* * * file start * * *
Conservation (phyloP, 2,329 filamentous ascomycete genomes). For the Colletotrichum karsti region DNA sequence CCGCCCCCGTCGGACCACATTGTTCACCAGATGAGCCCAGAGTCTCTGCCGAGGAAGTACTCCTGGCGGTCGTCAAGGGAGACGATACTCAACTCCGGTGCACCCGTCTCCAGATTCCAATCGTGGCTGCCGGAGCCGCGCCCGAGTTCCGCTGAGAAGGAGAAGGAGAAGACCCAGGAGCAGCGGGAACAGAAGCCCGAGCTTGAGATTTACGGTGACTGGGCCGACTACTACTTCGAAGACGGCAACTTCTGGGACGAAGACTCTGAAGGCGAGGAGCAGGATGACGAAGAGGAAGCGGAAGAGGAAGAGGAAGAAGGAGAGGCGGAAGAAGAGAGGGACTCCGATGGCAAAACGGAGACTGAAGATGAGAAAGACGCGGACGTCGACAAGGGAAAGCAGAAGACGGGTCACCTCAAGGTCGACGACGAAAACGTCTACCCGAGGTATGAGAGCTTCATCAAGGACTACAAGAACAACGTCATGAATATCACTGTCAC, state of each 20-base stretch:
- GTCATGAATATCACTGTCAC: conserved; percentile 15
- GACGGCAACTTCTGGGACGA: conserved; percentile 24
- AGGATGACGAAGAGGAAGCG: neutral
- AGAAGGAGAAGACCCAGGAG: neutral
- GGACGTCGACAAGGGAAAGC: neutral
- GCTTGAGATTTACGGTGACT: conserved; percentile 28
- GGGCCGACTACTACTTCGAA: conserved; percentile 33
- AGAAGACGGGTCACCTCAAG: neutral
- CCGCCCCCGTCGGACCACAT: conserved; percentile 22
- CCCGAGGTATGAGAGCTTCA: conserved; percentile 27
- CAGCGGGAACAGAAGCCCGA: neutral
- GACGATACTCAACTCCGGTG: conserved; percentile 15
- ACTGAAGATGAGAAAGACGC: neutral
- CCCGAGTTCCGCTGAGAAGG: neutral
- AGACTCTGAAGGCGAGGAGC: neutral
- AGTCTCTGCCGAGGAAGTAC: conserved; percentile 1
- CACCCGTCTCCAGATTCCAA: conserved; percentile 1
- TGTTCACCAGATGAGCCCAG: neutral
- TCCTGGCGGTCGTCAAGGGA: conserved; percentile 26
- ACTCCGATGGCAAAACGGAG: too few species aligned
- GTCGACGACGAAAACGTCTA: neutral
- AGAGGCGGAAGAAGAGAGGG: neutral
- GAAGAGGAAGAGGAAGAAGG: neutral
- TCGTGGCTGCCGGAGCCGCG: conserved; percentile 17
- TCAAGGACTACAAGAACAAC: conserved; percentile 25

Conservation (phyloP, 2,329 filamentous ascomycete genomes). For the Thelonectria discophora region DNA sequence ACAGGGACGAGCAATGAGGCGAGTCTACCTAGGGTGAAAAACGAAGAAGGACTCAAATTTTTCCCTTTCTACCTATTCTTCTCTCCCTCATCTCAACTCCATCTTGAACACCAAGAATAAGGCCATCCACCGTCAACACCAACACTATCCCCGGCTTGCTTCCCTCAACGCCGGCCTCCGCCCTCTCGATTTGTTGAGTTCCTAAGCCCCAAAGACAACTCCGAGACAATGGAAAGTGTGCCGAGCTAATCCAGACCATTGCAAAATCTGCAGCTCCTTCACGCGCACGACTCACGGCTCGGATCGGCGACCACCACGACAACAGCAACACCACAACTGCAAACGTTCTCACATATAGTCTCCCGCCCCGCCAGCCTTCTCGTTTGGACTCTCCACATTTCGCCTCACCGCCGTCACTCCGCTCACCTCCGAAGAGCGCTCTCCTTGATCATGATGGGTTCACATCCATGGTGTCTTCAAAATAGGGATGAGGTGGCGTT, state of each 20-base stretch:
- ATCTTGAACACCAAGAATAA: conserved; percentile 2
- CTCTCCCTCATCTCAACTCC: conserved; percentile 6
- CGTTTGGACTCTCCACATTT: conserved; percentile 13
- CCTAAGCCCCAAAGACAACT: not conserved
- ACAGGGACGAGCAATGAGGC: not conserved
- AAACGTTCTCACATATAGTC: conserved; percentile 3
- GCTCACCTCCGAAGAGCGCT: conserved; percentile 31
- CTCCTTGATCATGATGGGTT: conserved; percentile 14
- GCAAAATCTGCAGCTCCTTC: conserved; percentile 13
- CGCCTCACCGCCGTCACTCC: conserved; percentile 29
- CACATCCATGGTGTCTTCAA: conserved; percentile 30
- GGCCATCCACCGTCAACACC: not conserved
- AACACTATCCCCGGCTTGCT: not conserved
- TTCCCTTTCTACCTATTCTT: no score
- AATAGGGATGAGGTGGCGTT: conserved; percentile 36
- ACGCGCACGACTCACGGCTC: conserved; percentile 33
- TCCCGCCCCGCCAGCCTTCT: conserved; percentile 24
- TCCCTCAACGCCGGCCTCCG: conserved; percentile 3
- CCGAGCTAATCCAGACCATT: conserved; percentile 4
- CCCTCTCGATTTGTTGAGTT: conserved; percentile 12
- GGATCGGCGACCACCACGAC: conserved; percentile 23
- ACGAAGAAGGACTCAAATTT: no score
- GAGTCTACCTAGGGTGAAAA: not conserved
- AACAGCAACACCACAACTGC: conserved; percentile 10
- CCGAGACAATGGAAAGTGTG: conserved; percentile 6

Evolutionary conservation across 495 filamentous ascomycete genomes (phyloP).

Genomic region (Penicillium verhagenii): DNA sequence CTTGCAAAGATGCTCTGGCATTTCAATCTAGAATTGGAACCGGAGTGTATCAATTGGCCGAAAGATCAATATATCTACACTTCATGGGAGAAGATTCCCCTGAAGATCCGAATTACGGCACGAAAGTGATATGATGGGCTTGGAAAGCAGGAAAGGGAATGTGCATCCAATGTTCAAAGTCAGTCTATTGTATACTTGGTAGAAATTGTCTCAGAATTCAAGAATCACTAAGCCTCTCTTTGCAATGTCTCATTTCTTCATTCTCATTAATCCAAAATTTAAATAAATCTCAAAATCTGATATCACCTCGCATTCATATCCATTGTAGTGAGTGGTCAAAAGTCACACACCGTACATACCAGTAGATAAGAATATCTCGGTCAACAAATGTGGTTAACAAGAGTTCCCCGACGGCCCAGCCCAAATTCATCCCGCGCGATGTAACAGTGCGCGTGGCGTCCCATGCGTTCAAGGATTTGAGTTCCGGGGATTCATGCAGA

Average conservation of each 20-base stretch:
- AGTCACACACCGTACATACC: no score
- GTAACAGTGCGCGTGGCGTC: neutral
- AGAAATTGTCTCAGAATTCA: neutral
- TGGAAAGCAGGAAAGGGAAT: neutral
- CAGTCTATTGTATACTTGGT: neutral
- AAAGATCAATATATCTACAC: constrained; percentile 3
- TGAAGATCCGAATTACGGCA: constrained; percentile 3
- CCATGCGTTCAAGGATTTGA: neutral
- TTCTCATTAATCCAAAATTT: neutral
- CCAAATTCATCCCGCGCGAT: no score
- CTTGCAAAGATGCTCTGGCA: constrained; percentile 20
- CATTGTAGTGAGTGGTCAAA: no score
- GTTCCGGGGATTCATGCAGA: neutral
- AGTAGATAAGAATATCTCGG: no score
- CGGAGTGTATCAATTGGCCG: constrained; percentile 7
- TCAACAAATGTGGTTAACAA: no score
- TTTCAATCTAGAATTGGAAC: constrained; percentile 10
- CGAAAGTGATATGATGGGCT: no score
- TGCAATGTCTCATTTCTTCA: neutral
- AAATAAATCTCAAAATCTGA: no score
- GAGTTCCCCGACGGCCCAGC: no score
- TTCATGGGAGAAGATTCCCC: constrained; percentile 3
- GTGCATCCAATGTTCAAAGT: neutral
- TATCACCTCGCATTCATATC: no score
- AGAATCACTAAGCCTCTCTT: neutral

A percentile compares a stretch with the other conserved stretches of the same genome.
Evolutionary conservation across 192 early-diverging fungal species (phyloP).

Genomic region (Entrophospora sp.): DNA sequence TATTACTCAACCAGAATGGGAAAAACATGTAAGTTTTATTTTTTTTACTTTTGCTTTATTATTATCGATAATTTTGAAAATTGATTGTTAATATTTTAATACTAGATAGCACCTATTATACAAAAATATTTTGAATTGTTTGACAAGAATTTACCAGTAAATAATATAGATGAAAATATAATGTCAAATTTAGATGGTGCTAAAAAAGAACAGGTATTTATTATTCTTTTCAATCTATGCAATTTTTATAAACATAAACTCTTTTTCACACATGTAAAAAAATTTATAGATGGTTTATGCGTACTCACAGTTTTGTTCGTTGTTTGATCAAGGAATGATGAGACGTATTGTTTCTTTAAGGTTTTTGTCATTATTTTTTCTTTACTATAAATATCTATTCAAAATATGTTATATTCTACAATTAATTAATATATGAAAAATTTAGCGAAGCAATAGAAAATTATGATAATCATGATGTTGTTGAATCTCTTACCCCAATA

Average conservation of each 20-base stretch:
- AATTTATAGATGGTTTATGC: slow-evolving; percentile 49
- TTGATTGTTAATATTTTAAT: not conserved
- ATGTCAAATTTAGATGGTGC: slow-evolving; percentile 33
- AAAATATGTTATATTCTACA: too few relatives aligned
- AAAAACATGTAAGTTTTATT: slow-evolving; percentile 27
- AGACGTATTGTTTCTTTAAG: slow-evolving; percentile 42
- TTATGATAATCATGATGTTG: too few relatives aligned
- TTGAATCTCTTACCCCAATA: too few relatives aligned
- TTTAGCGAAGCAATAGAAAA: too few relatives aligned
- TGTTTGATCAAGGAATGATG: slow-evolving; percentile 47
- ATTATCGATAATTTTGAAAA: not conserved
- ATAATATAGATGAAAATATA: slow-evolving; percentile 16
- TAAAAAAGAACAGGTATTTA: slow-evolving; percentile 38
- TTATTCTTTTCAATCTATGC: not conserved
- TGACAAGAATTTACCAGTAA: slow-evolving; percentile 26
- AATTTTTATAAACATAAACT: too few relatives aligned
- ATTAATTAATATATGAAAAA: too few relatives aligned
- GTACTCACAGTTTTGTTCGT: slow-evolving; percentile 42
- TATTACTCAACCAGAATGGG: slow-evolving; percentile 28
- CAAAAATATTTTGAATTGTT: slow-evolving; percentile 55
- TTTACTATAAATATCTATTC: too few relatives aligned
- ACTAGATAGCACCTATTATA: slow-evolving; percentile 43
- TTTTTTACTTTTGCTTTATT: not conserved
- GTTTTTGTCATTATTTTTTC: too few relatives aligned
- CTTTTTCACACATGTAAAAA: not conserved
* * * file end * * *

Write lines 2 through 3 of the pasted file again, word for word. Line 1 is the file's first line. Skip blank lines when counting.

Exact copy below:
- GTCATGAATATCACTGTCAC: conserved; percentile 15
- GACGGCAACTTCTGGGACGA: conserved; percentile 24